I ask him what he makes of the more recent wave of restaurants that – to put it politely – feel like they offer a little more style than substance. Instagram, I suggest, may be responsible. I’m being mischievous, since, when it opened, the team at Mãos requested that diners not share photos from their meal – a radical notion in a London restaurant economy that at times seems wholly sustained by social-media hype. Now that chefs’ secrets are laid bare on Insta Stories or are the subject of a loving soft-focus profile on Netflix shows like Chef’s Table, are we actually losing something by making them, and their food, so accessible?
The reply is unequivocal and surprisingly heartfelt: ‘Absolutely. Some people don’t even want to travel to a restaurant anymore. It exposes too much. I’ve actually disconnected Instagram from my phone. I used to post things, but I just wasn’t enjoying it. It’s too invasive. I like going to places and discovering – being immersed in new experiences. You lose that with Instagram.’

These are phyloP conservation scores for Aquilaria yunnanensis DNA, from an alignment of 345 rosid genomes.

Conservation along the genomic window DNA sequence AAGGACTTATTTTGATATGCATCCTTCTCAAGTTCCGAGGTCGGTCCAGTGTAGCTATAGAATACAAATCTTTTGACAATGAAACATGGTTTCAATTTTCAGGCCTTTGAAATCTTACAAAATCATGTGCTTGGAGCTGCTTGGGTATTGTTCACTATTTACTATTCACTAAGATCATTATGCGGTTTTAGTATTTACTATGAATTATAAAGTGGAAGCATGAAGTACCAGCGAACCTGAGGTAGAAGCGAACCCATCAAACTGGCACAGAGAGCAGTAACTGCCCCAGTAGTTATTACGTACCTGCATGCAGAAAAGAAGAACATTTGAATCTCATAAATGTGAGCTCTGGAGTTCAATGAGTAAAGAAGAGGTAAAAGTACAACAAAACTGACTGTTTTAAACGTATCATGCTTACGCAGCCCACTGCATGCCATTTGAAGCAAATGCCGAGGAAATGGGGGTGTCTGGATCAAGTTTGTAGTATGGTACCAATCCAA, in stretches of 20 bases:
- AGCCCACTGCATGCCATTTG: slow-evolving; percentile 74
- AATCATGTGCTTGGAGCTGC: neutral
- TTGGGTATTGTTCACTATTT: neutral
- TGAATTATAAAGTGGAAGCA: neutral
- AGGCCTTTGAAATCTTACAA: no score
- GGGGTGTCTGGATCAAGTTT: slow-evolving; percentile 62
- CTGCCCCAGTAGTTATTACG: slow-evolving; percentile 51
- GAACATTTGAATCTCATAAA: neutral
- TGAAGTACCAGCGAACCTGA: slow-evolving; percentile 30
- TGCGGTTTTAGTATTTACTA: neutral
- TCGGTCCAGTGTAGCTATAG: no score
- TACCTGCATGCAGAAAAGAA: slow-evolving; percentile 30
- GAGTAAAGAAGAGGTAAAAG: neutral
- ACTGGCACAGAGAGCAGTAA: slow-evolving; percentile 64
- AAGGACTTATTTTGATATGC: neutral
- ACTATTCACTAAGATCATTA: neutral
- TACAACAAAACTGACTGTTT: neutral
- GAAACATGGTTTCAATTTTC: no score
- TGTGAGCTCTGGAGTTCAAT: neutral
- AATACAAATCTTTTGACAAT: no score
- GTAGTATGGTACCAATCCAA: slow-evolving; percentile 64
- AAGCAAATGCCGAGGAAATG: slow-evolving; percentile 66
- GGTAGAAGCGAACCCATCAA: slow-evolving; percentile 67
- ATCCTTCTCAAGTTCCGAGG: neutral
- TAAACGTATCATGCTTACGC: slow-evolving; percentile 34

This explains why Mendes sometimes gets frustrated when he sees diners breaking off mid-meal to take photographs – especially when he can clearly tell that they’re only eating at his restaurant ‘to say that they’ve been there, to tick the box’. And when he goes out? ‘I don’t necessarily want fine dining. I want to enjoy myself. Have a nice social moment. Have amazing food, amazing service, amazing wine – just have a good, fun experience. And I feel Instagram gets in the way of that.’ Has he ever designed a dish with Instagram in mind? ‘I don’t know. Maybe one day I’ll do it. But please shoot me before I do.’ On further consideration, maybe the gym clothes and chamomile tea give the wrong impression. That sounds like a proper chef speaking.